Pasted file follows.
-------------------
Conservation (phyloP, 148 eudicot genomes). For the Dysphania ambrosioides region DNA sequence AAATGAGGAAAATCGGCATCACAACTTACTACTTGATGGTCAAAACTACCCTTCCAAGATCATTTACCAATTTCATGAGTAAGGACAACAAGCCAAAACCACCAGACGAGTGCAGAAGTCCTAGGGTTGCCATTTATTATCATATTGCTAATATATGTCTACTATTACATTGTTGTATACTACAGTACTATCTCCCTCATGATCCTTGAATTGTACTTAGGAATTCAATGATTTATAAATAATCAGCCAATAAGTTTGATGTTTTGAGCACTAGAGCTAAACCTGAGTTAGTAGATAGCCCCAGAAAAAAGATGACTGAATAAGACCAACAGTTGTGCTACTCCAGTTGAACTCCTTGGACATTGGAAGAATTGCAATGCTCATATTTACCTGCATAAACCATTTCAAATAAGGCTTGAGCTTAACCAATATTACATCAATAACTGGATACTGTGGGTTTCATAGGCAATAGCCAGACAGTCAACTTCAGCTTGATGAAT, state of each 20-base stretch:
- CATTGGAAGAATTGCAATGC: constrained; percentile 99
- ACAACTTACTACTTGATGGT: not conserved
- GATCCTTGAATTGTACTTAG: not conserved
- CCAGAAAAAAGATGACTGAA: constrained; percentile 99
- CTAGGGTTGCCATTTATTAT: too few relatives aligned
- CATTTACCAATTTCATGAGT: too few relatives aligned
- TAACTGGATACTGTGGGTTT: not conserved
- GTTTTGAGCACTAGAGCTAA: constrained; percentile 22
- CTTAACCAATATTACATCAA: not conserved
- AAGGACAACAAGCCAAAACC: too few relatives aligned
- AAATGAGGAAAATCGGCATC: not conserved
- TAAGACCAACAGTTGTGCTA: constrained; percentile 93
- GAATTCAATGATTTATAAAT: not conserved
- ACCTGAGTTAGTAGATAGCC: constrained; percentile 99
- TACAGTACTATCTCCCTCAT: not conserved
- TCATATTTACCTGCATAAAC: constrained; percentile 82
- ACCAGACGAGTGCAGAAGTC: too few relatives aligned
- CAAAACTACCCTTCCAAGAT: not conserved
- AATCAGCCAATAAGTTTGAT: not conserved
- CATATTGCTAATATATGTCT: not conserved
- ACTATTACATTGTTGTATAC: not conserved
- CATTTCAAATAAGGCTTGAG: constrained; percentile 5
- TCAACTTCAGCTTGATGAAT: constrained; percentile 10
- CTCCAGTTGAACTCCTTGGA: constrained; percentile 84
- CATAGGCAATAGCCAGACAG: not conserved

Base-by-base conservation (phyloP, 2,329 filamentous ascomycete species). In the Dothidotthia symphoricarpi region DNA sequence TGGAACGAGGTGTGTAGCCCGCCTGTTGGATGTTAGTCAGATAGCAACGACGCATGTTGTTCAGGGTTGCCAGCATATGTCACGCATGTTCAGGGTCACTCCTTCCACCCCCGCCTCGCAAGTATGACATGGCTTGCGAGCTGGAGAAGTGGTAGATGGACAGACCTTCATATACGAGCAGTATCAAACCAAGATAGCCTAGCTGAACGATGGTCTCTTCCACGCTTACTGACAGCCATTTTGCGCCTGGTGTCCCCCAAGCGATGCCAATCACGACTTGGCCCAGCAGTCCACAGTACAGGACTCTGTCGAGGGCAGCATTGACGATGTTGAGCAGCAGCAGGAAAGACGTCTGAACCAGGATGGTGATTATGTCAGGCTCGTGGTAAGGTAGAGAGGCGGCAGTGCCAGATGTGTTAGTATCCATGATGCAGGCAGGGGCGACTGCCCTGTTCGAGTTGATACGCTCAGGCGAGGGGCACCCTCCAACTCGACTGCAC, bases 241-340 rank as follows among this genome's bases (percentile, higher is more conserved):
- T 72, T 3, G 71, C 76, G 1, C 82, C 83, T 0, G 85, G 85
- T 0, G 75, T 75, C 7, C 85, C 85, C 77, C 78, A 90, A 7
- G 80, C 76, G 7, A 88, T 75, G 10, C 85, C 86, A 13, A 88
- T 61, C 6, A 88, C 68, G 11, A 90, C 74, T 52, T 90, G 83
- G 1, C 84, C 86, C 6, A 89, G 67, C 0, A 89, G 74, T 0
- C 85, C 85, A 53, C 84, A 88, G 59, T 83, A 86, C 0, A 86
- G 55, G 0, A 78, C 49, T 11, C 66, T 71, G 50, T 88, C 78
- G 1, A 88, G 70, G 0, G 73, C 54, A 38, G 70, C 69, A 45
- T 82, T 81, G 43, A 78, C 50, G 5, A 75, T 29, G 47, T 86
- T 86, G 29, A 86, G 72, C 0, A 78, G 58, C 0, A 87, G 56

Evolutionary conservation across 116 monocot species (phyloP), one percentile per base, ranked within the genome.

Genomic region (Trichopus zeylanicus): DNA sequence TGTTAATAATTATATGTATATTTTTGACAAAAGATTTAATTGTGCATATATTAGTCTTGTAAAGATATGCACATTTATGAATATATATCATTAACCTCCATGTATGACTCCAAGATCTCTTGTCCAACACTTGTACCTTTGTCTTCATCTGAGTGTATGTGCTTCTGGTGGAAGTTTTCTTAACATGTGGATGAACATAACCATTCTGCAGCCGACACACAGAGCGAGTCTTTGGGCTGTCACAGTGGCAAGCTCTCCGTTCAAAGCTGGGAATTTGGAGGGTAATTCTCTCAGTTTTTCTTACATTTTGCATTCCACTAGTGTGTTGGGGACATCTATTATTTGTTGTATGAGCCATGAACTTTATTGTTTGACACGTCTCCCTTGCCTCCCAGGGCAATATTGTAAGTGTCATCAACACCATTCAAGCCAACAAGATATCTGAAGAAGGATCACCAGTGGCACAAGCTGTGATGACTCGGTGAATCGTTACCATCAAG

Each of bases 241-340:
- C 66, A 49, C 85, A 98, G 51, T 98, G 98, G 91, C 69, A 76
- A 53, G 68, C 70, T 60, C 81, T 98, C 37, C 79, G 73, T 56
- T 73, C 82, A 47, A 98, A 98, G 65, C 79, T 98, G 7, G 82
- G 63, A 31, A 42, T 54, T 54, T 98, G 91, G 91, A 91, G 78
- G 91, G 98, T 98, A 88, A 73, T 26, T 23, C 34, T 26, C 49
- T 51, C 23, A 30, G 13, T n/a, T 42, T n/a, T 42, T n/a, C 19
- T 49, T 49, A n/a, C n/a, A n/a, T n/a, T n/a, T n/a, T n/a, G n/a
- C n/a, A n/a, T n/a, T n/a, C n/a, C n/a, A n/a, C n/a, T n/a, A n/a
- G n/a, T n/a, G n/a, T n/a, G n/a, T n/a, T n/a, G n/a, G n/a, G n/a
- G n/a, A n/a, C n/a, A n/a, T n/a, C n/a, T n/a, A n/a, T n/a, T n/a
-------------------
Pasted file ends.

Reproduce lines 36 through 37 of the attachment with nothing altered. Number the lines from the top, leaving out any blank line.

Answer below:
- T 82, T 81, G 43, A 78, C 50, G 5, A 75, T 29, G 47, T 86
- T 86, G 29, A 86, G 72, C 0, A 78, G 58, C 0, A 87, G 56